“We’re here today to talk about the Houston boarding home ordinance. And I invited people here that, I need your help. That’s the bottom line.”
Doug Anders leads a new team within HPD’s Mental Health Division that investigates complaints about unlicensed group boarding homes for elderly and disabled people.
In about two months from now, a new city ordinance will go into effect that establishes minimum requirements for boarding homes that are currently unregulated.
The meeting was meant to inform all the agencies that are potentially involved on what the ordinance will do and how Houston police will enforce it.
“We’ll have three investigators who will take complaints from citizenry, from mental health professionals, from other law enforcement agencies, from our own officers. Once we get complaints, we’ll go out and investigate to see what the conditions in the home are and to see if they’re registered.”
City Council passed the boarding home ordinance unanimously two months ago. That coincided with a prominent case in which police freed three malnourished men who were held captive at a boarding home in north Houston.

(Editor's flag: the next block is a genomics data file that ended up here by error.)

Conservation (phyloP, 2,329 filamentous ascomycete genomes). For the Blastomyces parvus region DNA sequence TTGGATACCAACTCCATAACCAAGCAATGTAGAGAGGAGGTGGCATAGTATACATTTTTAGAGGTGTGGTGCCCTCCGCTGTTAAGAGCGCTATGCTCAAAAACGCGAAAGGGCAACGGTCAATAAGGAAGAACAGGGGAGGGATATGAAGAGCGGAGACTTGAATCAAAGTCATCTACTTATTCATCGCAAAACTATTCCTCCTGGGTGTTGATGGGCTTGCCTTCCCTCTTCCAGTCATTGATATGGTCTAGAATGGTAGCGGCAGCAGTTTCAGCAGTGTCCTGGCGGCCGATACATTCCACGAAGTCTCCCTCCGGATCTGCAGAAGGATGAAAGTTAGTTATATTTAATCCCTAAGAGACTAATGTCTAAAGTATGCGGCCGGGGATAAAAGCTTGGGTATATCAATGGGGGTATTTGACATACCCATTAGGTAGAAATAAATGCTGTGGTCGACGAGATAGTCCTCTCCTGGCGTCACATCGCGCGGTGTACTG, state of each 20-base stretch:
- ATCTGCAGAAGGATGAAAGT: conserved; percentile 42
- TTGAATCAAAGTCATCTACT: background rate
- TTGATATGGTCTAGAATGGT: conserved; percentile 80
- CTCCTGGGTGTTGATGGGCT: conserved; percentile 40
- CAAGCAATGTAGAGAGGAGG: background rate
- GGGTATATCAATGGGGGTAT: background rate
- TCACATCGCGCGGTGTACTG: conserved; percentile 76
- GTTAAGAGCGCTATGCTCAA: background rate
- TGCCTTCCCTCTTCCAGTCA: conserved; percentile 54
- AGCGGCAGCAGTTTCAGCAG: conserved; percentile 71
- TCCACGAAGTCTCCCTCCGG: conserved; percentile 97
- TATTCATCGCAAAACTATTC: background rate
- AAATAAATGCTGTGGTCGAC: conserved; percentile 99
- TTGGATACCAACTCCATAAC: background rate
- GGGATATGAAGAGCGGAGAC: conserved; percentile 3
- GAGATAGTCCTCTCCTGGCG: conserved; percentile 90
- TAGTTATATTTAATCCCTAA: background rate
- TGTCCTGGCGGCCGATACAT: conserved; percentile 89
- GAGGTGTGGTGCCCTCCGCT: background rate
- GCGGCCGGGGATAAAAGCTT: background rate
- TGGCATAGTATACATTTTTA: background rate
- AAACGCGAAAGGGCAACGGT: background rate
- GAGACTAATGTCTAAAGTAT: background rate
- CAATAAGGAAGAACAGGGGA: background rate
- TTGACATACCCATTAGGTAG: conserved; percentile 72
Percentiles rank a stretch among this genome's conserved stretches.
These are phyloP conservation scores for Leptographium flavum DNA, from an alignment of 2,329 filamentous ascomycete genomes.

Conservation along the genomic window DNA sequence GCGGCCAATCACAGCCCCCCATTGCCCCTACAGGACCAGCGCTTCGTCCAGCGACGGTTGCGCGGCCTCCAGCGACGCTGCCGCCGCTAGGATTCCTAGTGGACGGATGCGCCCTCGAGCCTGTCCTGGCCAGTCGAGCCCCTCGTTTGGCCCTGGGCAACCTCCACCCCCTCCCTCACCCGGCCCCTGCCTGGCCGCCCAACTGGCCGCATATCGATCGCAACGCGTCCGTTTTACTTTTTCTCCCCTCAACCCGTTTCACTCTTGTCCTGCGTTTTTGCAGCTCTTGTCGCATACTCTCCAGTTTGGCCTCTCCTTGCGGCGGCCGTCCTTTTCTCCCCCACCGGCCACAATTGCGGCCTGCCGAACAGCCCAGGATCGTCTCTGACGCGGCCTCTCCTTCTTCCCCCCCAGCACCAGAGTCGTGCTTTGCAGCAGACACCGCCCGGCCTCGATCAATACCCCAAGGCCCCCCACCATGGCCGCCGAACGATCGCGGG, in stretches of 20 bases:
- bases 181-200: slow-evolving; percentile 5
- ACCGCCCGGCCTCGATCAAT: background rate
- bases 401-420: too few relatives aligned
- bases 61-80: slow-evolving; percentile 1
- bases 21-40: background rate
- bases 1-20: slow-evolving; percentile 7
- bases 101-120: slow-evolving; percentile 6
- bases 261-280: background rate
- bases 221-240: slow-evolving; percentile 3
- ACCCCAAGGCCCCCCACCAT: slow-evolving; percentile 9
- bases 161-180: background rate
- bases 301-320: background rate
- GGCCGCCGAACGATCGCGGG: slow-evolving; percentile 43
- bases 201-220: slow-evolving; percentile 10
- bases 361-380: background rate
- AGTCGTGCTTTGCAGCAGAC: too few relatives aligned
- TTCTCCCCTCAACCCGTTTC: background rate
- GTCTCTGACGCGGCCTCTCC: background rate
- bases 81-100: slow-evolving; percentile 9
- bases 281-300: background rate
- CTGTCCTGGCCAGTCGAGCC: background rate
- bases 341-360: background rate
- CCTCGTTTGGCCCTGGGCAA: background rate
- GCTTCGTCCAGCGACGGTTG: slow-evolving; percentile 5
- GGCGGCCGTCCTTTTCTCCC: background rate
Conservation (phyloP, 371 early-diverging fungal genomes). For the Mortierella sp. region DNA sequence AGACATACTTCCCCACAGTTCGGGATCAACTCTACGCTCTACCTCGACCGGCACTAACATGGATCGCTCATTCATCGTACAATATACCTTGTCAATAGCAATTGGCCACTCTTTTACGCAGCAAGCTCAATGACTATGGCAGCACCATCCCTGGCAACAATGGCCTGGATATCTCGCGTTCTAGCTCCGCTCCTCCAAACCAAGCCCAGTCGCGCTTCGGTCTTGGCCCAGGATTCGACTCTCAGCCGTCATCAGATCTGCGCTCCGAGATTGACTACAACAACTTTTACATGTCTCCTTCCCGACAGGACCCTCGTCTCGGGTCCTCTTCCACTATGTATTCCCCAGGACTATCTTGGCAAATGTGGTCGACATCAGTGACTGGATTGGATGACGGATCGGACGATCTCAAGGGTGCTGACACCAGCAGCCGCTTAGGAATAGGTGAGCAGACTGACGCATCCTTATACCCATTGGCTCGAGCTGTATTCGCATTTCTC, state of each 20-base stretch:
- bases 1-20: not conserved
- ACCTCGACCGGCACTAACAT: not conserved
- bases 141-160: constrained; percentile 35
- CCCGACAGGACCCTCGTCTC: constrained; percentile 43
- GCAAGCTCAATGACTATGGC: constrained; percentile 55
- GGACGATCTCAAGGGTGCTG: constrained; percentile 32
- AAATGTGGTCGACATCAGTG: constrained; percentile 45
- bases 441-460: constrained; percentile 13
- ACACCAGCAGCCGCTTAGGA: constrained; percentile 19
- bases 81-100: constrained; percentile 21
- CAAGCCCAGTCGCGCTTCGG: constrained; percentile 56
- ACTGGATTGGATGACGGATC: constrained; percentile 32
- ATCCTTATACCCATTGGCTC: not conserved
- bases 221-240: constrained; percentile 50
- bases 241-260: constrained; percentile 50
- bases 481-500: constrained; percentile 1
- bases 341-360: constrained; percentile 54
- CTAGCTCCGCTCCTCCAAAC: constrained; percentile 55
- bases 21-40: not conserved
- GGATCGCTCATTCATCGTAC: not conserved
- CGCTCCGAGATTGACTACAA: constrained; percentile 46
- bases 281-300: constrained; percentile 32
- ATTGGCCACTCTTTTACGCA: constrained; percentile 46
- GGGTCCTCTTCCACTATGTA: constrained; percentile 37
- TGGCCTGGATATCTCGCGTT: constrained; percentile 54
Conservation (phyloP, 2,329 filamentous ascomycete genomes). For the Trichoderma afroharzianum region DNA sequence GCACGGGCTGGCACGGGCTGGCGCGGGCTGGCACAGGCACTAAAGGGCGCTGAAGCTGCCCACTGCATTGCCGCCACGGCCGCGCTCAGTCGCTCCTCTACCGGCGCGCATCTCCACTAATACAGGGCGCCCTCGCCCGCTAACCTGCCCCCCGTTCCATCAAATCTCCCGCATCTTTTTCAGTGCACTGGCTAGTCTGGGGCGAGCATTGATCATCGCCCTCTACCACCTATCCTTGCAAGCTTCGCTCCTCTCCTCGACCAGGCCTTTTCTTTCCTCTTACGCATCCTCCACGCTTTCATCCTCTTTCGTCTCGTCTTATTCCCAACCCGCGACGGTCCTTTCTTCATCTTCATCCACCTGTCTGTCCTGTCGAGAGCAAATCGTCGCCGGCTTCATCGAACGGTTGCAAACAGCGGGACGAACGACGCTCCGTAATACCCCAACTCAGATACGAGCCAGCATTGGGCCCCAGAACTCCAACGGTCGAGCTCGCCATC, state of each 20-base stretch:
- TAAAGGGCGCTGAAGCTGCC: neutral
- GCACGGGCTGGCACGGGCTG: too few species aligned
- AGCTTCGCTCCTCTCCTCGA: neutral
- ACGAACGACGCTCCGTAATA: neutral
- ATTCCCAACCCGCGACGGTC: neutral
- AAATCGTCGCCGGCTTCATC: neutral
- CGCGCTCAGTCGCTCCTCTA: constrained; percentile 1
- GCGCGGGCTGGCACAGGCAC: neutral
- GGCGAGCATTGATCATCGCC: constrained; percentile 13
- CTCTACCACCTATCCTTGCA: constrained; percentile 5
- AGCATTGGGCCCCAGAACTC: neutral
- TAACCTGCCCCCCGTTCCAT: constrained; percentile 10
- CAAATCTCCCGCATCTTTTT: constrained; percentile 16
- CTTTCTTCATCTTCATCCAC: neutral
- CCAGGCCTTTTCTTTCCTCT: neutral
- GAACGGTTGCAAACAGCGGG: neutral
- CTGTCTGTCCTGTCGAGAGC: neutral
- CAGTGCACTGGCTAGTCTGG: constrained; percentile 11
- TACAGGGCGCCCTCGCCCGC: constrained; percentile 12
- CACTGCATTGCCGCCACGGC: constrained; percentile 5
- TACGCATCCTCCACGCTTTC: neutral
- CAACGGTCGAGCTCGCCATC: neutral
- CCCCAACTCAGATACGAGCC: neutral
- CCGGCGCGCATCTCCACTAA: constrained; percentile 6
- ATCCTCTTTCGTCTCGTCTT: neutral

Council member Ed Gonzalez took the lead on the ordinance. He says it really is a quality of life issue.
“There’s abuse, there’s neglect. There’s different hazards in place that could lead to someone being killed due to a fire, things like that.”
Doug Anders with HPD says there are more than 400 unlicensed boarding homes in Houston, many of which are doing a good job providing care. But police regularly receive complaints about 35 of those homes.
Anders says many owners have made it their profession to hold elderly and disabled people captive and steal their social security benefits.
The new ordinance will enable police to crack down on those that refuse to register with the city.
Anders says HPD will reach out to the community before the ordinance goes into effect at the end of November.
“We’re going out to the community with the law enforcement and the social workers to let them know, hey, we have this ordinance that for these unlicensed homes, we’re going to register them, we’re going to be keeping an eye on them. So if you have to place a client in an unlicensed home, maybe you just want to place him in an unlicensed home that’s registered with the city. It might be safer for them than someone who isn’t registered.”
The ordinance requires operators of unlicensed boarding homes to undergo criminal background checks. They also have to have an annual fire code inspection and keep basic operational records.